Each and every one of us here is from the rural villages. That’s who we are. We are rural people. So our development should be reversed from rural development to urban. We should all go back to the rural areas and live there. You people in America are capable of training ten or more people in primary and secondary schools in your village. Our program is in all the states of the federation. The program has branches in most of the local government areas of the federation. It is very difficult to try to cover all the local government areas, but we are working towards achieving that goal. You in America should thank God for what you have, and who you are. When you go to the villages you see the children in rag clothes, many naked. You see the women going to fetch water, coming back to cook, going back to the farm, that is why we must address the issue of women’s development. You the men are comfortable. You are the bosses. You can never have a full development when you leave the women behind. Men should take their women side by side. The truth is that men cannot succeed without a strong woman by their side. You cannot wash your hands clean with one hand. You need two hands to wash your hands clean. You cannot walk fast on one leg; you need both legs to walk fast. You cannot have an even balance on one leg; you need the other leg -- that is the woman. Who is the man here that can claim that he was not born of a woman. If you know that, why don’t you look at your wife as a partner? Women have the economic base, but politically they cannot be there. How can they be there when the political meetings are scheduled at 3:00 A.M? At this time, the women are at home in bed with the kids. If a woman dares to attend one of those meetings, the men will call her “Ashawo”. I think the time has come for all the women to participate fully in the prophecy. God has given us so much. Men must be grateful to God for giving them women. The men are denying women privileges, which means that men are not grateful to God. Men and women should partner together. Sincere partnership. Women are not in competition with men. Women respects that authority, which God has given to men, and we want to be there for them, bathes them feed them and love them. All we ask from men is to allow us to belong.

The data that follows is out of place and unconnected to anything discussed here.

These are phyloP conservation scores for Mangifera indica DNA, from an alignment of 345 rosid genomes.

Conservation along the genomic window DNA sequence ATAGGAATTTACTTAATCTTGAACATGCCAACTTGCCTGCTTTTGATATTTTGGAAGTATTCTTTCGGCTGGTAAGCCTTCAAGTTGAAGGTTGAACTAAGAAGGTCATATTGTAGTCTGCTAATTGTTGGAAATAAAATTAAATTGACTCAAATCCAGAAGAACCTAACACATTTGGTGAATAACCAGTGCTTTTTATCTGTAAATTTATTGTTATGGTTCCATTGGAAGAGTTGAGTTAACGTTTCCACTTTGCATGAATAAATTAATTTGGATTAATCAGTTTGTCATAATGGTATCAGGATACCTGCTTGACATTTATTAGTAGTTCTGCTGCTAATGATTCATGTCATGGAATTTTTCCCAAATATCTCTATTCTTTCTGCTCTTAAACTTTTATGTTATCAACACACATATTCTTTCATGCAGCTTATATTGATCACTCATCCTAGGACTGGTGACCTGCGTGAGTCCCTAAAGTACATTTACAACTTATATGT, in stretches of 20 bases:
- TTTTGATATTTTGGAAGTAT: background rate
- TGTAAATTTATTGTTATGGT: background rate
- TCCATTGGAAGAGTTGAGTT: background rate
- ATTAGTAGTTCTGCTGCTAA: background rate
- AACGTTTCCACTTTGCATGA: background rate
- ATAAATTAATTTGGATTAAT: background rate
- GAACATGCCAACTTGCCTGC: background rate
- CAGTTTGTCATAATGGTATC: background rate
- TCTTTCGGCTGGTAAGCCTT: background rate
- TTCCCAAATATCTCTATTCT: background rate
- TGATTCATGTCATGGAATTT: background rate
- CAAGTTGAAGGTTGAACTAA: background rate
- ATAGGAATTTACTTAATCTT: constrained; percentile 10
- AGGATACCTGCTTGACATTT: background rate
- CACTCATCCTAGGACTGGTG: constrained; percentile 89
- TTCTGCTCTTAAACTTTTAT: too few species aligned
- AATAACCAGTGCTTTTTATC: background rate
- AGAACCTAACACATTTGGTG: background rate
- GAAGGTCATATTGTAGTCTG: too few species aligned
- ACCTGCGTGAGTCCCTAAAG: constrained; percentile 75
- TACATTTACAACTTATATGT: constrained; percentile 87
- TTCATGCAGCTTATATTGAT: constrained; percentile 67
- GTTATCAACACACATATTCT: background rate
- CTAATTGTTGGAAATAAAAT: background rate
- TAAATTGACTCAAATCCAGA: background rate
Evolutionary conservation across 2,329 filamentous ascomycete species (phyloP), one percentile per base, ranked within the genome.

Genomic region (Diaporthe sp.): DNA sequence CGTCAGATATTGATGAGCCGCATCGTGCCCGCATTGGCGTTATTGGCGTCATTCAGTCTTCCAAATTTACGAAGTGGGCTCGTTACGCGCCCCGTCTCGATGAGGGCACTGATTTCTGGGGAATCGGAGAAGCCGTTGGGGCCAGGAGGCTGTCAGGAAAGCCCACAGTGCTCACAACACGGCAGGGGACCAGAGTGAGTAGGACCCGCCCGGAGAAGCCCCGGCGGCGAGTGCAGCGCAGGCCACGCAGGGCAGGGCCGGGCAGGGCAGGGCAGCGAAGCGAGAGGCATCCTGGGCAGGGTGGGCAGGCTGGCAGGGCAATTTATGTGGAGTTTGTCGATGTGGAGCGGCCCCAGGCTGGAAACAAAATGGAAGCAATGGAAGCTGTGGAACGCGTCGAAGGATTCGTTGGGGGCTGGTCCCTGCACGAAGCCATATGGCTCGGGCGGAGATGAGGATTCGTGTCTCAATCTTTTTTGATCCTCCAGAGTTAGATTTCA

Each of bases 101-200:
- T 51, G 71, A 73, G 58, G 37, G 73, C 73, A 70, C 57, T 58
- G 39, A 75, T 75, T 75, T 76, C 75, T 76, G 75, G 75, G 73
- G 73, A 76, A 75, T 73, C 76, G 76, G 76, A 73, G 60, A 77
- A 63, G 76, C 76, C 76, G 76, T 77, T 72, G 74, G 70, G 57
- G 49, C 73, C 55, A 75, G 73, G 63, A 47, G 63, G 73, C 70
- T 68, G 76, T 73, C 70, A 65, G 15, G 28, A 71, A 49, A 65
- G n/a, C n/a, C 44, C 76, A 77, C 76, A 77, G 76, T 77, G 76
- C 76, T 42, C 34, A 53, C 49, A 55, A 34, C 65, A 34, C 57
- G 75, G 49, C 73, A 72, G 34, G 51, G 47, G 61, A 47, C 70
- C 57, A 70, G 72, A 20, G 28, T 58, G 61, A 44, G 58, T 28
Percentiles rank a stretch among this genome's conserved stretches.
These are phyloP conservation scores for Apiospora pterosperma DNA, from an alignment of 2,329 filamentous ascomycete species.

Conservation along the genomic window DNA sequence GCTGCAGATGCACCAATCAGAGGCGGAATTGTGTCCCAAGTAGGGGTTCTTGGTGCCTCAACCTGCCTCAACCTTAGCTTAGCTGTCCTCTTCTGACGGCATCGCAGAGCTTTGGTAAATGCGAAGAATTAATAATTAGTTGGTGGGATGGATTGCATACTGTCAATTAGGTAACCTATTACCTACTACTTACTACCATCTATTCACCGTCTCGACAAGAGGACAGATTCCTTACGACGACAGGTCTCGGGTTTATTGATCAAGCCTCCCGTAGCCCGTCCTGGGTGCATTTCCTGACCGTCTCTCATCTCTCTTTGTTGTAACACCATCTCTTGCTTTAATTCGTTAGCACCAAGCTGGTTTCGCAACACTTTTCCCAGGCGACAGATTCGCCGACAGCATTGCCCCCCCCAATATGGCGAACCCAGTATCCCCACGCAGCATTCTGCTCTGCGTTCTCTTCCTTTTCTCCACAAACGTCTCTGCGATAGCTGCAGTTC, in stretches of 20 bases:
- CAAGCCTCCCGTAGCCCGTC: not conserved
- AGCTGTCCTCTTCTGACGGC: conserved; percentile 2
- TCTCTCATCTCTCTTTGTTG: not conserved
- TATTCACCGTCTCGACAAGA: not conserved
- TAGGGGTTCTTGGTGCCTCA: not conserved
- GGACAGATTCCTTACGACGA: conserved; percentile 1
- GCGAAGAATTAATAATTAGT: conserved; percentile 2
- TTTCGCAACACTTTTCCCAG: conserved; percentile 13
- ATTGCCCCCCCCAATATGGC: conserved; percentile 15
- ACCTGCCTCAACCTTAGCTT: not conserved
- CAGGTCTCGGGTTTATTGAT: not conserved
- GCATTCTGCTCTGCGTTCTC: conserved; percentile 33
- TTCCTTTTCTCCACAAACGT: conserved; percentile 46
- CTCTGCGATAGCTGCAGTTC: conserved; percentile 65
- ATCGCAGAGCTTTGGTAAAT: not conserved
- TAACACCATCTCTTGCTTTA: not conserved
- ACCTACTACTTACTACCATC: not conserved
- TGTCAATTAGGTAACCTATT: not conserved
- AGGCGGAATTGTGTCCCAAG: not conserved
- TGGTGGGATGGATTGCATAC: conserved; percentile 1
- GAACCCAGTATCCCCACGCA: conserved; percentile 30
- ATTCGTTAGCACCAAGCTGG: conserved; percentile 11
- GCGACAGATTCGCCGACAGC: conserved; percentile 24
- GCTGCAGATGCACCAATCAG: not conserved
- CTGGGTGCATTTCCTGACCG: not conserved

So my dear sisters and brothers, to cut my speech -- the Better Life Program is designed to help the rural women, to teach them necessary skills, provide good health, teach them personal hygiene, good nutrition and a clean environment. So I am appealing to you, wherever you are, whatever you are doing, think of the rural women. Think of your root. How you can help. That is what you should be thinking. If today you save a dollar per week in a piggy bank within one year you will have saved enough to take care of one or two women in the rural areas. And bring the piggy bank with you when you come home. It will go a long way in helping more people than you will ever realize. You have the option to decide how your donation can be used. Do you want to use it to build a well, water tank or school, or market stalls or to purchase tools for their trade? You choose where your money goes. Or tell us which village should benefit and we will use that money and invest it there and you will see what we did with your donation.